View Full Version : Time needed to air dry Port Orford Cedar?
07-08-2004, 11:39 AM
Ive got some old growth POC thats been drying for 3 weeks in my garage and was stickered for most likely 1-2 weeks at the lumber yard. Its all 4/4, various widths and lengths. A set back with my WRC bulkheads has me left with nothing to do so I'm itching to start the midframe and stems of my Fiddlehead canoe but am worried the wood is still too green.
Any opinions on time needed to dry the wood properly? And what is the cheapest method to test the MC of the wood (if thats even neccesary)?
07-08-2004, 09:20 PM
Milled in early June?
Have a woodworker friend with a moisture meter?
1 October or 13% M/C...whichever comes first.
07-09-2004, 10:54 AM
yipes! I don't want to wait that long :( I'm not sure of the milling date so maybe I'll have to call them. Do lumber yards ever test M/C of small peices for you, you know if you bring it in?
Ive read posts (but now cant locate them) about checking a small peice in the oven... anybody with the procedures for that? bear in mind that I would have to buy the scale needed to do the weiging.
07-09-2004, 11:02 AM
Moisture Content – Oven Test
You can test your M/C with modest accuracy in the oven using a postage scale without the ambiguity of wondering how accurate your meter is.
Just get a starting weight for a small chunk from the middle of one board, cook it til it stops losing weight, then compare the before and after weights.
Moisture content = 100*((Initial Weight - Dried Weight)/Dried Weight)
All I care about boat wood is whether it is stable to the outside air yet. That range is generally from 13-18pct M/C depending on where and what time of year. Dryish woods like D. Fir and WRC are about 30pct M/C in the log cut during winter, and stabilize to about 20pct here by early June...and I can tell the difference well enuf between green and dry by the weight and feel of the board.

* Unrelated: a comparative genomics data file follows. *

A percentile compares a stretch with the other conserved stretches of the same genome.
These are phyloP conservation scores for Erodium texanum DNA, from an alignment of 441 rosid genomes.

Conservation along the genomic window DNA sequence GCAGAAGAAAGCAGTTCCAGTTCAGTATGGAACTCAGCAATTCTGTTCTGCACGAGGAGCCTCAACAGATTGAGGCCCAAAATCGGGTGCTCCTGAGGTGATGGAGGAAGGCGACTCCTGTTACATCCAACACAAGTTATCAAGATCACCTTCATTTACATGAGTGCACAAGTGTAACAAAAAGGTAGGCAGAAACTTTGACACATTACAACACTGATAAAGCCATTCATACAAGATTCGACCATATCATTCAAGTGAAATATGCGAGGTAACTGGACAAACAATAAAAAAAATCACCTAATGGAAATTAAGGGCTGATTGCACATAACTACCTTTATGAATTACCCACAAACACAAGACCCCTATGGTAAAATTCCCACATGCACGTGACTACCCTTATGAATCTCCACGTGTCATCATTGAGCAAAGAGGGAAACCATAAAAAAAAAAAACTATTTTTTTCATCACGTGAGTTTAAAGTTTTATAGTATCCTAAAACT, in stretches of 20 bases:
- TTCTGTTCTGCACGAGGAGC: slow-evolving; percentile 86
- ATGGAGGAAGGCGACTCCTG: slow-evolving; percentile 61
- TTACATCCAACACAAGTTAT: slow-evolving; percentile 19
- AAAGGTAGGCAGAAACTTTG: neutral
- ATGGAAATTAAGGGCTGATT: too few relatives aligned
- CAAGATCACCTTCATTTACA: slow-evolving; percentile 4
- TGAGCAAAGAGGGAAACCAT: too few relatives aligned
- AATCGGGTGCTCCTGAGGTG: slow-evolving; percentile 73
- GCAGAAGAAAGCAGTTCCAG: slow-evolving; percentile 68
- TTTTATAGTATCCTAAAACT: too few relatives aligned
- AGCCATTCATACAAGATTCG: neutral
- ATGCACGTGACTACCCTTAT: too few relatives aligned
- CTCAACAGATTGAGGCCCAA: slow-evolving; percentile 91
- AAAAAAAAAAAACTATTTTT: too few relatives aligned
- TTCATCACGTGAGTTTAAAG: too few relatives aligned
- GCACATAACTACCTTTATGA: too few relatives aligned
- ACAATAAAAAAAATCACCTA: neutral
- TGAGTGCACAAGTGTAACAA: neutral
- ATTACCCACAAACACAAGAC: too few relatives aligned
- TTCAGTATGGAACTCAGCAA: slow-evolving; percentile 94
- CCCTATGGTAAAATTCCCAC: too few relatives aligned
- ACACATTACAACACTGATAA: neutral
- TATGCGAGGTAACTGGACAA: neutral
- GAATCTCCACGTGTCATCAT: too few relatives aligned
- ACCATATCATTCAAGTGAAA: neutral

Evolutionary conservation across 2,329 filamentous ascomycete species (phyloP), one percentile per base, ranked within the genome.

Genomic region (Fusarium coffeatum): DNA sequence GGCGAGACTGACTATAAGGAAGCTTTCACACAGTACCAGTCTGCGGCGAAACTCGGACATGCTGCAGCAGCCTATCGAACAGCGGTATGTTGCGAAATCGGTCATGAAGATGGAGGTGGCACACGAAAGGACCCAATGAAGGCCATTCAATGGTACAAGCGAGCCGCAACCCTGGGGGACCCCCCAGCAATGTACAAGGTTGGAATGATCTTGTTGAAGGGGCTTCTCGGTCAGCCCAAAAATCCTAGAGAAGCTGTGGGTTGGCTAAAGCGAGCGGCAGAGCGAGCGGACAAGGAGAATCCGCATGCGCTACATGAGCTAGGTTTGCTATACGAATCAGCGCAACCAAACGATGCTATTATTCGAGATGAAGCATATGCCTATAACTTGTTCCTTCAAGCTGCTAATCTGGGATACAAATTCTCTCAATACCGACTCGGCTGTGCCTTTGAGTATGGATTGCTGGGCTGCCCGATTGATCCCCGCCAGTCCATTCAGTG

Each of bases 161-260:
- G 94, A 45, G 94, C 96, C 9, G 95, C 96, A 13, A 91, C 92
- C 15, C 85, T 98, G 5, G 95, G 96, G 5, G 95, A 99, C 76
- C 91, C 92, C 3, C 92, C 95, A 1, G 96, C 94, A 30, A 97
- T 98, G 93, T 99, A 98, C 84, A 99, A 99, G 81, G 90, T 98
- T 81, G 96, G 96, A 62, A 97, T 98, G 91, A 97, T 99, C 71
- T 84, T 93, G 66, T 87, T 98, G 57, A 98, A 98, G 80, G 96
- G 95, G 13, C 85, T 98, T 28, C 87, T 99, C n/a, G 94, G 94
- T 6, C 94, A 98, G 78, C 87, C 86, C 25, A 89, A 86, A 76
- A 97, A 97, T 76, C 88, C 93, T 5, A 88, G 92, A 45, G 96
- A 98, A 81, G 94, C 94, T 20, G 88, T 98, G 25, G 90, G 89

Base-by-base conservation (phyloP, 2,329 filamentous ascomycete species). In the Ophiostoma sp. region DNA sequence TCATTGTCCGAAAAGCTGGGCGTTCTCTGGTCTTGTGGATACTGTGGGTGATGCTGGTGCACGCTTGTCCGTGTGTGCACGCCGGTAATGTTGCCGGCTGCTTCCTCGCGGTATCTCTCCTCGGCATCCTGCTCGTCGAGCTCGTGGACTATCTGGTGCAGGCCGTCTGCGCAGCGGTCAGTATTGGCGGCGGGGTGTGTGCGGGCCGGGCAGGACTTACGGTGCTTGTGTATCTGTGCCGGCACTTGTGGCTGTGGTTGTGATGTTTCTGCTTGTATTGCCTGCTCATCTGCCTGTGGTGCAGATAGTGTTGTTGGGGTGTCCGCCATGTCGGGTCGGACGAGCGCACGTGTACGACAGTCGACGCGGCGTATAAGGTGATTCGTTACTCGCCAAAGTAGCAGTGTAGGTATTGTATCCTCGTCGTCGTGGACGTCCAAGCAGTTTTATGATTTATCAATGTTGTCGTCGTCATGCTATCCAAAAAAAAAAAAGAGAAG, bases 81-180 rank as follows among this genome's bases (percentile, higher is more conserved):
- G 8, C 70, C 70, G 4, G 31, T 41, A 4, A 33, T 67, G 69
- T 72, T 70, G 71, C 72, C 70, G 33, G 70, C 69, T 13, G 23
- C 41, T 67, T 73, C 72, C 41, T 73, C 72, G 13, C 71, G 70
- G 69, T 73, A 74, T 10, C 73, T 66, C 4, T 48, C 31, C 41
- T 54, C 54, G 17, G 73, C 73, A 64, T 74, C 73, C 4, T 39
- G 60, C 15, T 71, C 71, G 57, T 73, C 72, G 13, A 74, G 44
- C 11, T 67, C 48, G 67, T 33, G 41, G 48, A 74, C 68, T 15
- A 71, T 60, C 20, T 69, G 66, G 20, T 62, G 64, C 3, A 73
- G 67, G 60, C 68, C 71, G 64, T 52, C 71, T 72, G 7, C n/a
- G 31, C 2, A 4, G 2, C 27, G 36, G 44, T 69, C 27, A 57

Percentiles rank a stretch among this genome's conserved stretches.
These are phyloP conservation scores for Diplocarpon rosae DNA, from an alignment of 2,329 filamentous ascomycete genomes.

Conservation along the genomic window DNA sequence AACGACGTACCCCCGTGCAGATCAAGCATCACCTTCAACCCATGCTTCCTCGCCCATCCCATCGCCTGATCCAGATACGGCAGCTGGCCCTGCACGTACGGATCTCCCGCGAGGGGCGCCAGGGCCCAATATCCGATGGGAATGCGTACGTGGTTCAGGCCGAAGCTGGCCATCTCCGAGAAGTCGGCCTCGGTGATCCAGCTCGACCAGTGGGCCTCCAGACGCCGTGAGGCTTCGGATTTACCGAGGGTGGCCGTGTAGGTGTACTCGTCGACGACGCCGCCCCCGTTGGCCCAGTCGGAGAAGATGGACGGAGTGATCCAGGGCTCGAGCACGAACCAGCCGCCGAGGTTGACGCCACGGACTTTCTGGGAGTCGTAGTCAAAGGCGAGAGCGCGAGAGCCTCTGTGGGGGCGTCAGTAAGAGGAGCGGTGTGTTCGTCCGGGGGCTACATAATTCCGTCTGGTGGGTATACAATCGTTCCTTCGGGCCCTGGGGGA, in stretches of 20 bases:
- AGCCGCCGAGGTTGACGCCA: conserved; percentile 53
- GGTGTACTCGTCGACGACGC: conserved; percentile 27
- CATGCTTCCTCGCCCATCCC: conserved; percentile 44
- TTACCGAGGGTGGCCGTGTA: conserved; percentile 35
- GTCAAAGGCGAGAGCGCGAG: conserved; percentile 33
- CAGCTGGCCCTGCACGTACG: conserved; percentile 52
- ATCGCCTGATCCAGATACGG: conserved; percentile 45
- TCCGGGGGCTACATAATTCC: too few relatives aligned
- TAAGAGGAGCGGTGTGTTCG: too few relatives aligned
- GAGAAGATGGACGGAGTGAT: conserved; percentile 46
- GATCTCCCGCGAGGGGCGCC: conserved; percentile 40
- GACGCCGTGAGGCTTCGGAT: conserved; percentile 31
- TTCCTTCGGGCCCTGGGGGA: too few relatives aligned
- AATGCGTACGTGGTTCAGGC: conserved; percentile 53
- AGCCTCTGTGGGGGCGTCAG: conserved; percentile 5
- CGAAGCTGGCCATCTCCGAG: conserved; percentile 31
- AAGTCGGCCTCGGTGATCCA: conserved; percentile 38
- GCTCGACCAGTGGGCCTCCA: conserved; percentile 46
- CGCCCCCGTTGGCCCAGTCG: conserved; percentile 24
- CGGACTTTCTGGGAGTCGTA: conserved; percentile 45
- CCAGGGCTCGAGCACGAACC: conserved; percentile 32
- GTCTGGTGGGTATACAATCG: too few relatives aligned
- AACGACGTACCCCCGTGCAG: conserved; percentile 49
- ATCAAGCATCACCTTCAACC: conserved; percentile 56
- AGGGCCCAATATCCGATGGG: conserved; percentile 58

By the end of September before the rains begin, that same stock in 5/4 or smaller is at 15pct or lower.
So I know that June wood is gonna shrink some by September and that September wood is gonna swell some by 1 December. And I plan for it when building with it. How much do I plan for? Check out the USDA Wood Encyclopedia for the wood you are using. Cedar doesn't move much at all with seasonal changes....while Doug Fir does, so planning for the movement and using q-sawn stock becomes more important.
Thicker stock takes generally one drying season per inch of thickness to stabilize....with cedar much quicker than that and maple a bit slower.
Furniture or other indoor wood I simply roughcut and restack and sticker outdoor-stabilized stock indoors for a few weeks before using....cedar a week, DF two weeks and maple three weeks. Gets it to around 10pct....which works fine except if you set the finished piece next to a heater during winter, where it will dry to 6pct or so. And that can be planned for too.
07-13-2004, 09:41 PM
When we re-hung planks, the shipwright I retained bought the old growth doug fir salvaged by some gipo from a log that had been submerged in a lake. It was plenty wet. He had it milled to 5/4, stacked on stickers in his garage, covered with plastic and put a rented dehumidifyers at one end. Seems to me he had it dried down in a 4-6 weeks. This may be an option.
07-13-2004, 09:54 PM
had been submerged in a lake Pond salvaged wood has already lost most of its cellular water...it's the water between the cells that sinks it. The cellular water is the slowest to leave...so submerged wood dries almost as fast as airdried wood left out in the rain for a good soaking.
Green wood straight from the tree takes longer.
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